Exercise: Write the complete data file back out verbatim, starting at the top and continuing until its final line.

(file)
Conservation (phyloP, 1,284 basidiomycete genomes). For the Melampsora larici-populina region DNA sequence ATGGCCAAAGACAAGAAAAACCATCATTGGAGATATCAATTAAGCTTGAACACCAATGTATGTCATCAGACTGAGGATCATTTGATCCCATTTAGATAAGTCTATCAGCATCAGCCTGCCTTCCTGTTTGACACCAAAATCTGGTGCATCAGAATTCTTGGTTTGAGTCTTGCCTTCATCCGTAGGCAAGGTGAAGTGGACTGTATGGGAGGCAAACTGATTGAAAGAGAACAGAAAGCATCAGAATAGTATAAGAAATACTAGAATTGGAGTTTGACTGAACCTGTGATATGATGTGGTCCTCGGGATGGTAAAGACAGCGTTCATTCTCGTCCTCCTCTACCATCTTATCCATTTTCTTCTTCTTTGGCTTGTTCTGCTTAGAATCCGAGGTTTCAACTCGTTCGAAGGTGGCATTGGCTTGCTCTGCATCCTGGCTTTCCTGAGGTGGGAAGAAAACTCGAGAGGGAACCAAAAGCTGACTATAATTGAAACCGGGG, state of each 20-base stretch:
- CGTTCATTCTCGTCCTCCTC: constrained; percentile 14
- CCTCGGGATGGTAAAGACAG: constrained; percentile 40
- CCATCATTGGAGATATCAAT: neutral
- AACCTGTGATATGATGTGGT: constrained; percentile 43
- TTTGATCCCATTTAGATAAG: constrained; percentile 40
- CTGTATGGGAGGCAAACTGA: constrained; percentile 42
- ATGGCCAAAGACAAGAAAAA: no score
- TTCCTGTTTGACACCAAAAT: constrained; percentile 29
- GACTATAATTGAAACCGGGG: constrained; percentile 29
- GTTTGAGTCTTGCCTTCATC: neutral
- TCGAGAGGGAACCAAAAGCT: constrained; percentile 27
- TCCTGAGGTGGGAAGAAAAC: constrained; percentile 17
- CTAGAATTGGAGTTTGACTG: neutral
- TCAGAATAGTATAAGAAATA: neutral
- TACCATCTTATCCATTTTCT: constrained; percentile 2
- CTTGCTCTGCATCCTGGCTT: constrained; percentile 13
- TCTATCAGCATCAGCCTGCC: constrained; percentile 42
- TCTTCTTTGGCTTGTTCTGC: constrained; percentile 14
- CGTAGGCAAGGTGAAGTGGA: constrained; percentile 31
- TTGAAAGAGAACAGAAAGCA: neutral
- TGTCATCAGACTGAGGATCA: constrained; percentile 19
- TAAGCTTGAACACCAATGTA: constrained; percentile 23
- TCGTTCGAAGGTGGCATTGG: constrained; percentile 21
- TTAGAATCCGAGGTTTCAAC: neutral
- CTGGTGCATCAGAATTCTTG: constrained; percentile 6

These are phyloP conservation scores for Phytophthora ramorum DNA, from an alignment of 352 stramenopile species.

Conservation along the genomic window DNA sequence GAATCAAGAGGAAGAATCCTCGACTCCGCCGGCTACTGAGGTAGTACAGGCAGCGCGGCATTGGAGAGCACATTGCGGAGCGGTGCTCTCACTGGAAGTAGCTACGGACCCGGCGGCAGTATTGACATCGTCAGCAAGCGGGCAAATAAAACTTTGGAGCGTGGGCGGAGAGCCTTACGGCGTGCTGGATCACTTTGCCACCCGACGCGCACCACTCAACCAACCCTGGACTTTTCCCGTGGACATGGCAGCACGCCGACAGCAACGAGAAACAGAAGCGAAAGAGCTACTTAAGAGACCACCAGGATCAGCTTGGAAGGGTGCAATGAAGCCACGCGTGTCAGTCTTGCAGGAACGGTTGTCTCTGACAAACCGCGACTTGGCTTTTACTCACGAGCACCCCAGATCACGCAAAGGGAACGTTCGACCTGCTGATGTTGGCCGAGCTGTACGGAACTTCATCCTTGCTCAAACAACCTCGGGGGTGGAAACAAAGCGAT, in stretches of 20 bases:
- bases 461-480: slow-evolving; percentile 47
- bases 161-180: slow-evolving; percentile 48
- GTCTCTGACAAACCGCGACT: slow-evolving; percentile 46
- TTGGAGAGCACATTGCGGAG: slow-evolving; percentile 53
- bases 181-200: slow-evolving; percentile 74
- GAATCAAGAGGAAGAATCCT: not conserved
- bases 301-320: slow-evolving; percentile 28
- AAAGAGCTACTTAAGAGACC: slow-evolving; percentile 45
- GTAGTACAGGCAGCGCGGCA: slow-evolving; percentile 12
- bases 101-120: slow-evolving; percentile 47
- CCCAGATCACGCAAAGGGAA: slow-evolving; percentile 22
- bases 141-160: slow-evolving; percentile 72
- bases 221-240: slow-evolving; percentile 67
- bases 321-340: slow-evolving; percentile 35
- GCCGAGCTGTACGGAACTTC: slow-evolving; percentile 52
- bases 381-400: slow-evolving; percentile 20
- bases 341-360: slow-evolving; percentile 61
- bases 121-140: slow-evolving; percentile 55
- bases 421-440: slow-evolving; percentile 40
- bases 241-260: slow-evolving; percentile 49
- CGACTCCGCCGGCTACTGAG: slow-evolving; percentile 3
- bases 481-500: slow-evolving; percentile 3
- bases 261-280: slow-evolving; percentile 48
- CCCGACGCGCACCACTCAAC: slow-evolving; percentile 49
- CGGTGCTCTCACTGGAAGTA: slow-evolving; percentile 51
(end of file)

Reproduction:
Conservation (phyloP, 1,284 basidiomycete genomes). For the Melampsora larici-populina region DNA sequence ATGGCCAAAGACAAGAAAAACCATCATTGGAGATATCAATTAAGCTTGAACACCAATGTATGTCATCAGACTGAGGATCATTTGATCCCATTTAGATAAGTCTATCAGCATCAGCCTGCCTTCCTGTTTGACACCAAAATCTGGTGCATCAGAATTCTTGGTTTGAGTCTTGCCTTCATCCGTAGGCAAGGTGAAGTGGACTGTATGGGAGGCAAACTGATTGAAAGAGAACAGAAAGCATCAGAATAGTATAAGAAATACTAGAATTGGAGTTTGACTGAACCTGTGATATGATGTGGTCCTCGGGATGGTAAAGACAGCGTTCATTCTCGTCCTCCTCTACCATCTTATCCATTTTCTTCTTCTTTGGCTTGTTCTGCTTAGAATCCGAGGTTTCAACTCGTTCGAAGGTGGCATTGGCTTGCTCTGCATCCTGGCTTTCCTGAGGTGGGAAGAAAACTCGAGAGGGAACCAAAAGCTGACTATAATTGAAACCGGGG, state of each 20-base stretch:
- CGTTCATTCTCGTCCTCCTC: constrained; percentile 14
- CCTCGGGATGGTAAAGACAG: constrained; percentile 40
- CCATCATTGGAGATATCAAT: neutral
- AACCTGTGATATGATGTGGT: constrained; percentile 43
- TTTGATCCCATTTAGATAAG: constrained; percentile 40
- CTGTATGGGAGGCAAACTGA: constrained; percentile 42
- ATGGCCAAAGACAAGAAAAA: no score
- TTCCTGTTTGACACCAAAAT: constrained; percentile 29
- GACTATAATTGAAACCGGGG: constrained; percentile 29
- GTTTGAGTCTTGCCTTCATC: neutral
- TCGAGAGGGAACCAAAAGCT: constrained; percentile 27
- TCCTGAGGTGGGAAGAAAAC: constrained; percentile 17
- CTAGAATTGGAGTTTGACTG: neutral
- TCAGAATAGTATAAGAAATA: neutral
- TACCATCTTATCCATTTTCT: constrained; percentile 2
- CTTGCTCTGCATCCTGGCTT: constrained; percentile 13
- TCTATCAGCATCAGCCTGCC: constrained; percentile 42
- TCTTCTTTGGCTTGTTCTGC: constrained; percentile 14
- CGTAGGCAAGGTGAAGTGGA: constrained; percentile 31
- TTGAAAGAGAACAGAAAGCA: neutral
- TGTCATCAGACTGAGGATCA: constrained; percentile 19
- TAAGCTTGAACACCAATGTA: constrained; percentile 23
- TCGTTCGAAGGTGGCATTGG: constrained; percentile 21
- TTAGAATCCGAGGTTTCAAC: neutral
- CTGGTGCATCAGAATTCTTG: constrained; percentile 6

These are phyloP conservation scores for Phytophthora ramorum DNA, from an alignment of 352 stramenopile species.

Conservation along the genomic window DNA sequence GAATCAAGAGGAAGAATCCTCGACTCCGCCGGCTACTGAGGTAGTACAGGCAGCGCGGCATTGGAGAGCACATTGCGGAGCGGTGCTCTCACTGGAAGTAGCTACGGACCCGGCGGCAGTATTGACATCGTCAGCAAGCGGGCAAATAAAACTTTGGAGCGTGGGCGGAGAGCCTTACGGCGTGCTGGATCACTTTGCCACCCGACGCGCACCACTCAACCAACCCTGGACTTTTCCCGTGGACATGGCAGCACGCCGACAGCAACGAGAAACAGAAGCGAAAGAGCTACTTAAGAGACCACCAGGATCAGCTTGGAAGGGTGCAATGAAGCCACGCGTGTCAGTCTTGCAGGAACGGTTGTCTCTGACAAACCGCGACTTGGCTTTTACTCACGAGCACCCCAGATCACGCAAAGGGAACGTTCGACCTGCTGATGTTGGCCGAGCTGTACGGAACTTCATCCTTGCTCAAACAACCTCGGGGGTGGAAACAAAGCGAT, in stretches of 20 bases:
- bases 461-480: slow-evolving; percentile 47
- bases 161-180: slow-evolving; percentile 48
- GTCTCTGACAAACCGCGACT: slow-evolving; percentile 46
- TTGGAGAGCACATTGCGGAG: slow-evolving; percentile 53
- bases 181-200: slow-evolving; percentile 74
- GAATCAAGAGGAAGAATCCT: not conserved
- bases 301-320: slow-evolving; percentile 28
- AAAGAGCTACTTAAGAGACC: slow-evolving; percentile 45
- GTAGTACAGGCAGCGCGGCA: slow-evolving; percentile 12
- bases 101-120: slow-evolving; percentile 47
- CCCAGATCACGCAAAGGGAA: slow-evolving; percentile 22
- bases 141-160: slow-evolving; percentile 72
- bases 221-240: slow-evolving; percentile 67
- bases 321-340: slow-evolving; percentile 35
- GCCGAGCTGTACGGAACTTC: slow-evolving; percentile 52
- bases 381-400: slow-evolving; percentile 20
- bases 341-360: slow-evolving; percentile 61
- bases 121-140: slow-evolving; percentile 55
- bases 421-440: slow-evolving; percentile 40
- bases 241-260: slow-evolving; percentile 49
- CGACTCCGCCGGCTACTGAG: slow-evolving; percentile 3
- bases 481-500: slow-evolving; percentile 3
- bases 261-280: slow-evolving; percentile 48
- CCCGACGCGCACCACTCAAC: slow-evolving; percentile 49
- CGGTGCTCTCACTGGAAGTA: slow-evolving; percentile 51